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Donegal: Surf's up

Bundoran may have a sleepy vibe, but along its shores the pace picks up — with novice-friendly waves, it's the ideal place to learn the thrill of the chase

Published 10 Aug 2017, 09:00 BST, Updated 12 Jul 2021, 10:07 BST
Surfing masterclass, Bundoran

Surfing masterclass, Bundoran

Photograph by Alecsandra Raluca Dragoi

I lie flat, body clamped to my board like a barnacle. Stealing glances over my shoulder, I scan the horizon for an approaching breaker. When one hits my feet, it's time to paddle, frantically, windmill arms smashing at the ocean. It's now or never so I scramble to my knees, ready to leap up, shimmy sideways and ride the curving whitecap like a pro. It's a flop. I wobble in suspended slo-mo before my disobedient board surges sideways to catapult me into an inglorious face-plant fiasco. As I slam into the seabed, a realisation hits home: surfing is much trickier than it looks.

Spluttering water, I resurface to find Anthony shaking his wind-tousled beach curls in dismay. "You won't balance if you don't look up," he admonishes. Behind his happy-go-lucky grin and flawless tan, my surf instructor means business, no doubt an attitudinal throwback to his pre-surfing suit-and-tie days. 

I'm in Bundoran, a nostalgic seaside town on Donegal's southernmost point, for a surfing masterclass. Once the preserve of grey-haired bus-trippers arriving for sea-view cream teas, in recent years the town has upped its cool quotient by luring in an international surfing gaggle with the promise of awesome swell courtesy of a wind-whipped coastline punctuated by reef and point breakers. I'm testing my nerve at Tullan Strand, a dune-backed sweep of golden sand known for its consistent and novice-friendly waves.

An hour earlier, I had wriggled into a clammy wetsuit, followed a set of warm-up stretches and did hilarious dry-run surfing exercises on the beach. Following Anthony's lead, we practised feet positions, balancing techniques and that all-important straddle-to-standing manoeuvre, impossible to master even when stationary. "It's like you're learning to walk all over again," Anthony consoled before demonstrating the distress signal. His final word was on local marine life: "If you see a fin, it's just a dolphin," he assured, before marching us out to sea.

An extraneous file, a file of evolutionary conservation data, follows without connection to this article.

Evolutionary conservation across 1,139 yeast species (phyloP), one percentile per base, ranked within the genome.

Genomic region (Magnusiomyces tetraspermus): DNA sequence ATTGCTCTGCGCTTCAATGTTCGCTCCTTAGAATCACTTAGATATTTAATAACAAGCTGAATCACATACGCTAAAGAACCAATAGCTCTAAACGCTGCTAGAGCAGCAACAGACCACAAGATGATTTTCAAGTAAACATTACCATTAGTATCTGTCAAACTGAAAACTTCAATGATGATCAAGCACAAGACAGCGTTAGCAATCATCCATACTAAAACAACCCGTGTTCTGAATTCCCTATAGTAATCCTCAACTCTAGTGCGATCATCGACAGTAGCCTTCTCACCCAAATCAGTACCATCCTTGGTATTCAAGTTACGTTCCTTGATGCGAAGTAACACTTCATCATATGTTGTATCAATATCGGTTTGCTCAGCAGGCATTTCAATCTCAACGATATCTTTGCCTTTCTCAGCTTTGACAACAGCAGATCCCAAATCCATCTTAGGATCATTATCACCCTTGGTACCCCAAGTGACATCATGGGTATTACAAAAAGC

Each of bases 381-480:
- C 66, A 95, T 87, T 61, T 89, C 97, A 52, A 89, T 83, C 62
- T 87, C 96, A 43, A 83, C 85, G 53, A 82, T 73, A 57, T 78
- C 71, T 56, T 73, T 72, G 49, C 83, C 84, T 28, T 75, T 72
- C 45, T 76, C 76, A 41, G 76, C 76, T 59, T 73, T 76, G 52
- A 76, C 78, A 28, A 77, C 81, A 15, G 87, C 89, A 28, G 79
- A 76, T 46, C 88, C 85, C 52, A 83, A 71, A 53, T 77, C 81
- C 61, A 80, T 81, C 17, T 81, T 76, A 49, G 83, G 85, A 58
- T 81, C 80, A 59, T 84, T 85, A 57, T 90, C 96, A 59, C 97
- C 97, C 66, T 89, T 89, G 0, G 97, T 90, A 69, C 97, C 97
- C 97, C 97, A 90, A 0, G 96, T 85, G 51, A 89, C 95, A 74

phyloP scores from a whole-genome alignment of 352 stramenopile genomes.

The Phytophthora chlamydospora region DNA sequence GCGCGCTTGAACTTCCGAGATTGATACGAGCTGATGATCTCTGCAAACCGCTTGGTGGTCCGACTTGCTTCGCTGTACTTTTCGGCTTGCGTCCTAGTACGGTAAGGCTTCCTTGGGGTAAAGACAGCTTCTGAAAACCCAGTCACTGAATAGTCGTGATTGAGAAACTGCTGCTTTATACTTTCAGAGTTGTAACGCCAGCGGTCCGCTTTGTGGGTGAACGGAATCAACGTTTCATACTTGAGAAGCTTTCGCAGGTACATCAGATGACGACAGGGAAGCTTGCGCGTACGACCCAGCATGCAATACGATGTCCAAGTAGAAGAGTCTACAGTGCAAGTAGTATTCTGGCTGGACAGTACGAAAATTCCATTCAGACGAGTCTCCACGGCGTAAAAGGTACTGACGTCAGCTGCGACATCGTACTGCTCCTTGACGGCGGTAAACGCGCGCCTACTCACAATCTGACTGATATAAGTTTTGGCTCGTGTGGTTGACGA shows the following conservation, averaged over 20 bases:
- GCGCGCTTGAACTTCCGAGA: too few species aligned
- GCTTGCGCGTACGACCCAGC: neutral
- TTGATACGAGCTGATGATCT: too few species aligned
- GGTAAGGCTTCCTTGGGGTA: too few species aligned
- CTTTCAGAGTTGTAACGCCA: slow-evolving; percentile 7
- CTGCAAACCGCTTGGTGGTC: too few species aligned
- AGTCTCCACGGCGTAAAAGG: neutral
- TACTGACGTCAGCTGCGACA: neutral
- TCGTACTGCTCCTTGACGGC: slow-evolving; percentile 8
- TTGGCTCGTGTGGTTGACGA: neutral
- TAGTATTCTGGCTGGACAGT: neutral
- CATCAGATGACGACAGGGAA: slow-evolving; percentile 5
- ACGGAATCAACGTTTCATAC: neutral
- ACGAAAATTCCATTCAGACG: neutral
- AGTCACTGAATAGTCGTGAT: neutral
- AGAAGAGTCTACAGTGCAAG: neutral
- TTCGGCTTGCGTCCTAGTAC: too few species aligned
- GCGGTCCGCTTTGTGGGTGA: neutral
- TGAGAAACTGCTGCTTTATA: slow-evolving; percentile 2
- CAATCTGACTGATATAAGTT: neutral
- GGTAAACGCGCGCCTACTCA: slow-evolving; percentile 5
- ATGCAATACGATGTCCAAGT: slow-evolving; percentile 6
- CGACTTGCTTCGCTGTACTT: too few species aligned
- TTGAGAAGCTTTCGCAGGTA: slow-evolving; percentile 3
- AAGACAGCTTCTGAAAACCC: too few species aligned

After my initial wipe out, I line up my board for another bash. This time, Anthony offers a helping hand. As he pushes me forward, I gain enough momentum to veer up onto the face of the breaker. Instructions swirl in and out of focus; I say a silent Hail Mary and clamber clumsily to my feet. For at least three gloriously unsteady seconds I charge shoreward, punching hands out in victory, feeling euphoric. 

Many more attempts and a few salty glugs later, to my chagrin, the session is over. We stagger out of the water, exhausted and elated, to regroup on the beach. It's late afternoon's golden hour and a wash of iridescent sunshine is beckoning more surfers down to the shore.

Surfing, I realise, is a fickle passion. There's the thrill of the chase, the dizzying highs and heart-jolting lows with wipe out an ever-present possibility. I ask Anthony if he ever tires of pursuing the perfect wave. "Sometimes," he tells me. "But then I close my eyes and think of being on the London tube." As we climb the cliffs to return for hot chocolate at the surf school, I look back to see tiny figures rising and dropping through cerulean-blue rollers and feel a jolt of envy.

Follow @zoevemac

Published in the Donegal 2017 guide, distributed with the September 2017 issue of National Geographic Traveller (UK)

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